“The adoption cuts across the different classes of the population in these areas and save for Nairobi County which leads in connectivity, the three mentioned above are unmatched by any other part of the republic,” he offered. Amayo further explains that lately, even the laggards who were not keen on walking the solar path are choosing to have solar installations exist side-by-side with their conventional electrical connections. This scenario is projected by Tor Rafoss, the proprietor of Dala Rieko, community based organisation (CBO) that relies on solar power to run all operations within the organisation. The organisation specialises in making farmyard manure out of the water hyacinth in Lake Victoria.

“Although we are connected to Kenya Power, most of our machines are solar powered.” Says the Norwegian who divulges that solar as a green source of energy is cost-effective. He says that solar heating appliances are available in varying capacities and are able to operate even during cool days when the sun’s rays are not very strong. “Different from electricity that cannot power heavy appliances when the voltage is low, solar heaters are made in such a way that they have backup energy storage that it relies on when the supply reduces.” He explained. There is however one fact that all these suppliers confess, the initial costs of installation is high. But despite this, it has also come out so strongly that when spread over time investors in solar energy save up to 80% of their energy expenditures. Deputy Group CEO of Davis & Shirtliff, David Gatende, encourages households and commercial holdings to invest in solar energy saying it will eventually give value for the money you spend. “while the initial installation costs may be quite expensive, once you install a solar water heater or other solar powered systems, your water heating bills should drop by between 50-80% and within two years , you will have recovered your initial investment.” He exuded.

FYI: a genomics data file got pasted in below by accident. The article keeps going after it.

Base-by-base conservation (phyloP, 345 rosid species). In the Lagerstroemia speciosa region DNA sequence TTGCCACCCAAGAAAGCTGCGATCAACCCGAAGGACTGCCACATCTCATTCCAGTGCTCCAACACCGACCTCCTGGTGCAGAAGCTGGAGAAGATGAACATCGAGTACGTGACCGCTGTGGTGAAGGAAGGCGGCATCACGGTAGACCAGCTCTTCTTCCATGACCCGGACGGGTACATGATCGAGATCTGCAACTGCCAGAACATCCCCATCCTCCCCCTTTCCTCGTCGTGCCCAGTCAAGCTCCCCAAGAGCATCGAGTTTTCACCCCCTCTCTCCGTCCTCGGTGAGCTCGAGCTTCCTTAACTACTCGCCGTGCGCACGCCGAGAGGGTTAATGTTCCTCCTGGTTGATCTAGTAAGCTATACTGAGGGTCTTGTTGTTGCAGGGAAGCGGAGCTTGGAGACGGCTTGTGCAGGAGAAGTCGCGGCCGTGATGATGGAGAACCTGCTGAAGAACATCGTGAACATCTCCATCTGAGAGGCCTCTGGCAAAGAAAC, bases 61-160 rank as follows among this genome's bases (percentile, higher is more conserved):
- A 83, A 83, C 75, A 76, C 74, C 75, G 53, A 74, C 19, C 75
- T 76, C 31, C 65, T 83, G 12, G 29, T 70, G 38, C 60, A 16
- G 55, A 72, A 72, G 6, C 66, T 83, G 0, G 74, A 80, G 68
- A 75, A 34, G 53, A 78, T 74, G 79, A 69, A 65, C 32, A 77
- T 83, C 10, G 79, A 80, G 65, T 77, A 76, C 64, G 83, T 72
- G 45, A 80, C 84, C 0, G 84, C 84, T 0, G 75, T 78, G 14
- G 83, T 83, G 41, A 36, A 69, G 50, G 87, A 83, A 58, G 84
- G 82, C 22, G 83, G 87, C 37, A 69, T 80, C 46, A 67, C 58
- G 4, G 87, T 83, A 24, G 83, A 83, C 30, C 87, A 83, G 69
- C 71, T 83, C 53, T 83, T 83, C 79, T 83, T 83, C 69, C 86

The CEO revealed that they have rolled out the second generation Dayliff solar water heating systems as a Kenyan solar power brand to make the equipment even more accessible. When fully operational, he says, the initiative will enable households to save up to 60% of their current utility bills. “Among the new models unveiled feature an indirect heating version for mineralized water and also greatly improved tanks with additional corrosion protection provided by cathodic protection,” he explained. For your house to be connected to both lighting and heating purposes, Evans Mitune, a registered electrician with the Energy Regulatory Commission says that an inverter must be installed to tap and change the power into a format that electrical appliances can use. Power from the solar panel is harnessed as Direct Current which must be transformed to alternative current format that most appliances are configured for.

The other requirements for conventional installation like issuance of quotation apply. Mitune says that the cost of installation constitutes a third (30%) of the total cost of materials. He also explained that the overall cost is also determined by the number of lighting and heating points increases the connection cost by at least KShs. 2,850 whereas that used for lighting needs KShs 1,500. Available in the market at similar prices to conventional electric appliances are solar refrigerators and freezers that are energy efficient. The two, PF 166 and PF 240 which are maintenance free, work with an input voltage of 12V and 24V respectively.

By Justus Wanga